"As a magician I promise never to reveal the secret of any illusion to a non-magician, unless that one swears to uphold the Oath in turn. I promise never to perform any illusion for any non-magician without first practicing the effect until I can perform it well enough to maintain the illusion of magic."

The Joint IBM and SAM joint ethics statement

The two of the largest American magicians organizations, The International Brotherhood of Magicians (founded 1922, based in St. Charles, Missouri) and The Society of American Magicians (founded in 1902), in 1993 issued a joint ethics statement that essentially codified the magicians oath into their organizations. If someone wants to be a member of these organizations, they have to adhere to this code of ethics. In addition to maintaining secrecy, the ethics statement also addresses intellectual property rights, false statements, commercial rights and the humane treatment of animals.

Here is the current code of ethics:

  • Oppose the willful exposure to the public of any principles of the Art of Magic or the method employed in any magic effect or illusion.
  • ƒDisplay ethical behavior in the presentation of magic to the public and in our conduct as magicians, including not interfering with or jeopardizing the performance of another magician, either through personal intervention or the unauthorized use of another’s creation.
  • ƒRecognize and respect for rights of the creators, inventors, authors and owners of magic concepts, presentations, effect and literature, and their rights to have exclusive use of, or to grant permission for the use of by others of such creations.
  • ƒDiscourage false and misleading statements in the advertising of effects and literature merchandise or actions pertaining to the magical arts.
  • ƒDiscourage advertisement in magical publication for any magical apparatus, effect, literature of other materials for which the advertiser does not have commercial rights.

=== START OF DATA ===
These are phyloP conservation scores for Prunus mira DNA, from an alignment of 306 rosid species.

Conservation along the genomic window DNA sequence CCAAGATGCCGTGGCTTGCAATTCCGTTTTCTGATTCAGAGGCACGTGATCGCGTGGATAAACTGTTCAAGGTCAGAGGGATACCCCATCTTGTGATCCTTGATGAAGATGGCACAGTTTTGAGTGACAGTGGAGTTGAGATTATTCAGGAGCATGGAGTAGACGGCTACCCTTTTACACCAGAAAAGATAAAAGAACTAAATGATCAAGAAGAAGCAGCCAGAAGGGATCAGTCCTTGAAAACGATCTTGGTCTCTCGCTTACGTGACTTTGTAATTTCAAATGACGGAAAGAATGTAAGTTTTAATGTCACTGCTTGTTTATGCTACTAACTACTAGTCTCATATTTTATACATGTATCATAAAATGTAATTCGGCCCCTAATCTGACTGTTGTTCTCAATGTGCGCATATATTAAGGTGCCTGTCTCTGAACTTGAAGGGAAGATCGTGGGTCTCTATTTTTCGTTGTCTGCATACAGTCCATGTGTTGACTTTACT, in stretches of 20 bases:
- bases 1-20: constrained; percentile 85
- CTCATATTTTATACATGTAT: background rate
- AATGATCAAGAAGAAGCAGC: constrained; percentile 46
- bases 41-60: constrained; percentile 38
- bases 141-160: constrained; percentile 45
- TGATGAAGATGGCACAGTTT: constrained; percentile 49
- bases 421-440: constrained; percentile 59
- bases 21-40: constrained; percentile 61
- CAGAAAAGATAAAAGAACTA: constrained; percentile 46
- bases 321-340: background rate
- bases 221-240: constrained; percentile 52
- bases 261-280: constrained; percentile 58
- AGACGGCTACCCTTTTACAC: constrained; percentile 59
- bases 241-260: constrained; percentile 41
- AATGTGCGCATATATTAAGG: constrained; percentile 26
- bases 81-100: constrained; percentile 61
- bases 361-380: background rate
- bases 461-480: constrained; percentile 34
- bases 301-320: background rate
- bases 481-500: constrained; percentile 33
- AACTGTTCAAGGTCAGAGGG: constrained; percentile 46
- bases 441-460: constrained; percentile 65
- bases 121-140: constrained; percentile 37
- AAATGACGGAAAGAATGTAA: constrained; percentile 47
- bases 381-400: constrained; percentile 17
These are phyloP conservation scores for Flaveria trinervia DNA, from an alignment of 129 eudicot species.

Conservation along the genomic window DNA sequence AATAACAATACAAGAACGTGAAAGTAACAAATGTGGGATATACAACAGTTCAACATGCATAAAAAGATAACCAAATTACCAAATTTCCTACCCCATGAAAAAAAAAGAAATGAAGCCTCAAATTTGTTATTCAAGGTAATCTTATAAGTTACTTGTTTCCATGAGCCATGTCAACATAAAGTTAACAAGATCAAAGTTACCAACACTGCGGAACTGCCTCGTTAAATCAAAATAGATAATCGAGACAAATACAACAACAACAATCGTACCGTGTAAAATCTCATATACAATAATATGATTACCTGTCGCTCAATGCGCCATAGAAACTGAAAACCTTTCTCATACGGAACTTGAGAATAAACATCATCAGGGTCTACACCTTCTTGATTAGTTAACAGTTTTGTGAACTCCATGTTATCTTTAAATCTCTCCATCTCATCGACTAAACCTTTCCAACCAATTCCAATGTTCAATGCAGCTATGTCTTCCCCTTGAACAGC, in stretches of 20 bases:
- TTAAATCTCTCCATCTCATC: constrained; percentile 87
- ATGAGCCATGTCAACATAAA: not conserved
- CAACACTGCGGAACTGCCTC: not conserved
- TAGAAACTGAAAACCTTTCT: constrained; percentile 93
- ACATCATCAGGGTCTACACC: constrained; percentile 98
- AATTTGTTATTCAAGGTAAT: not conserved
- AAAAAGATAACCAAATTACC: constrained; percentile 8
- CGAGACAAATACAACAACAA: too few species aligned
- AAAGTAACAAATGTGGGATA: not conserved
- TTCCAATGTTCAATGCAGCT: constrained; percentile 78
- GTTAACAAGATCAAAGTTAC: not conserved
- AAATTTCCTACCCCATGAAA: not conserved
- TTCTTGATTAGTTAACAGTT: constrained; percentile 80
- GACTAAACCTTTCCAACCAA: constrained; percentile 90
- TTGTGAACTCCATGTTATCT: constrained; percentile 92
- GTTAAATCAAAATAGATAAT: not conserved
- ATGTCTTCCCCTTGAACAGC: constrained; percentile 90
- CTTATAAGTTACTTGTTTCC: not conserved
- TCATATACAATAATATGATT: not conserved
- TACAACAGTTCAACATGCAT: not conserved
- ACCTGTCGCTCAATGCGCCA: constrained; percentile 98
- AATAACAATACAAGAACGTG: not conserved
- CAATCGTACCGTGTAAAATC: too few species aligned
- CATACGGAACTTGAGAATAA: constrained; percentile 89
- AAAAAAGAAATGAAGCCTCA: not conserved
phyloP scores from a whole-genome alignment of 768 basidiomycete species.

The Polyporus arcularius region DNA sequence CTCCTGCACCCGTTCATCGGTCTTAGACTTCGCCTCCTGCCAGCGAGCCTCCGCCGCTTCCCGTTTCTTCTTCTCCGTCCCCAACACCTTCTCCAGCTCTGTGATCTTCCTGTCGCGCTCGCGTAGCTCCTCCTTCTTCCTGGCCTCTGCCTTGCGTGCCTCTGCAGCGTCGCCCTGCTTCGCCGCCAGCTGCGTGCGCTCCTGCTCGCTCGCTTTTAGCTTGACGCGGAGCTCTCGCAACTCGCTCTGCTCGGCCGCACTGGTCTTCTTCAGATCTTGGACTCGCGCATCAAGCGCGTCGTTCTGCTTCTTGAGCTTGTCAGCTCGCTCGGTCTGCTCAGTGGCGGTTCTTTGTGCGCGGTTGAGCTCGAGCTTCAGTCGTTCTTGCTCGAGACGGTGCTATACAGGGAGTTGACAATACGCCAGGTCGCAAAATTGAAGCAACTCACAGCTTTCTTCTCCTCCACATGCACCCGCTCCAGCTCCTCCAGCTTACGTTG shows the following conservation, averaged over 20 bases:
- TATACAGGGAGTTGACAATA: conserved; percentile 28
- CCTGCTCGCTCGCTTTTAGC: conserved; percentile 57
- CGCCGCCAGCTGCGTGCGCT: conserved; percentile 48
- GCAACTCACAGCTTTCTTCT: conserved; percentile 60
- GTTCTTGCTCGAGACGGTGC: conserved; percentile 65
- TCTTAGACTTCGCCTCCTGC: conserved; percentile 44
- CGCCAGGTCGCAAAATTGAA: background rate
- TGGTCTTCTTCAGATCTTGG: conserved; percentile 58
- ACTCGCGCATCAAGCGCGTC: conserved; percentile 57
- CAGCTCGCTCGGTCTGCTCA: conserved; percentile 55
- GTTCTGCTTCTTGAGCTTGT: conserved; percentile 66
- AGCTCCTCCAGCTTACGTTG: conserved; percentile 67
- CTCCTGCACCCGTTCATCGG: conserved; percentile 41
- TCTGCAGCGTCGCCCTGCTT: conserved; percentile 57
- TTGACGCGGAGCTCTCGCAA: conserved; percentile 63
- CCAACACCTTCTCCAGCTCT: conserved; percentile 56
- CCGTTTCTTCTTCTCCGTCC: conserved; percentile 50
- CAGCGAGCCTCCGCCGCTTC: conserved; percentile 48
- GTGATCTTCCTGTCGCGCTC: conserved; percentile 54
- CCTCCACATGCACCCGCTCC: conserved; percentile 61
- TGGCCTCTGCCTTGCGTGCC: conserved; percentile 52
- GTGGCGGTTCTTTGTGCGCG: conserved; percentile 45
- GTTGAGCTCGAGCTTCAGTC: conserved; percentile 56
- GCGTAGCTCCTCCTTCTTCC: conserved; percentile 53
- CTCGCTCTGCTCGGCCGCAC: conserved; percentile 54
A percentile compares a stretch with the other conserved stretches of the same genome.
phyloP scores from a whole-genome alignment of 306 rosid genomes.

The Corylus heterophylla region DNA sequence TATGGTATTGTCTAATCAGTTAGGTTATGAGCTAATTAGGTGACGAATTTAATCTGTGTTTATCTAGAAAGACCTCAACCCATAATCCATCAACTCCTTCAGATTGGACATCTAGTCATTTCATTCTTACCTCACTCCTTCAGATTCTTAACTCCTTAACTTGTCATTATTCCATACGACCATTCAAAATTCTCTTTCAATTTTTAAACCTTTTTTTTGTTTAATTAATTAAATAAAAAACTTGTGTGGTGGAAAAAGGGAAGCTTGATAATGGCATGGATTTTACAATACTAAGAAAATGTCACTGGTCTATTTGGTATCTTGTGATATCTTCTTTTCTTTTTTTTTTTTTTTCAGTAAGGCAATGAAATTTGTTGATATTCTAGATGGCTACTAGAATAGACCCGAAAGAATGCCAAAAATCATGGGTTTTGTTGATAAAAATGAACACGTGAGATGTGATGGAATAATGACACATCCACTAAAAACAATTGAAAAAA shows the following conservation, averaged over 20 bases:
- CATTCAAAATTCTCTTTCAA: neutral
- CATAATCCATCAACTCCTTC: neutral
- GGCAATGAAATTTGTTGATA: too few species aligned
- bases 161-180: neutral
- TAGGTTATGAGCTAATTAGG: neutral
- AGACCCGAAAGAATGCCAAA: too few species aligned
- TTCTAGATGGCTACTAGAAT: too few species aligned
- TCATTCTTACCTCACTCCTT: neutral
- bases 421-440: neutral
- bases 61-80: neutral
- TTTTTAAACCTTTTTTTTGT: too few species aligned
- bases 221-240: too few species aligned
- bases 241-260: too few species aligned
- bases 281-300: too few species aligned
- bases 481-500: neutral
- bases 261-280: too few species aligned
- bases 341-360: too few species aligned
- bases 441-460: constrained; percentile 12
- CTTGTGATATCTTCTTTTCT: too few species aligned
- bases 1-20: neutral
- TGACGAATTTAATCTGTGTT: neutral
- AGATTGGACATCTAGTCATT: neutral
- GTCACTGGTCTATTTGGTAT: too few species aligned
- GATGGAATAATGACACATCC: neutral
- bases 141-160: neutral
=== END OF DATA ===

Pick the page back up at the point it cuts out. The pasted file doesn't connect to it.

• ƒPromote the humane treatment and care of livestock used in magical performances.

Conclusion

Interestingly, even with the proliferation of books and courses on magic, magic still thrives. Penn & Teller, David Copperfield, Criss Angel, and other magicians and illusionists perform daily in Las Vegas. Penn & Teller even have a television show, Penn & Teller: Fool Us, where magicians try to perform tricks that Penn & Teller can not figure out. If the magicians can trick Penn & Teller they get to open for their Las Vegas Show. Still, magicians try to preserve the secrecy and magic of their livelihoods or hobbies. The Magician's Oath still underpins the code of conduct for modern magicians.

References

  1. Paul Curry, Martin Gardner, Julio Granda, Magician's Magic, (Dover, 1965), p. 14-15.
  2. "Fox Isn't Disillusioned as Masked Magician Series Ends", Los Angeles Times, Oct. 31, 1998.
  3. Ornelas, Christoper, "The Magician’s Oath: A Conversation with Pat Hammond on Magic, Science, and the Wind" The Drachen Foundation, May 2012
  4. Ornelas, Christoper, "The Magician’s Oath: A Conversation with Pat Hammond on Magic, Science, and the Wind" The Drachen Foundation, May 2012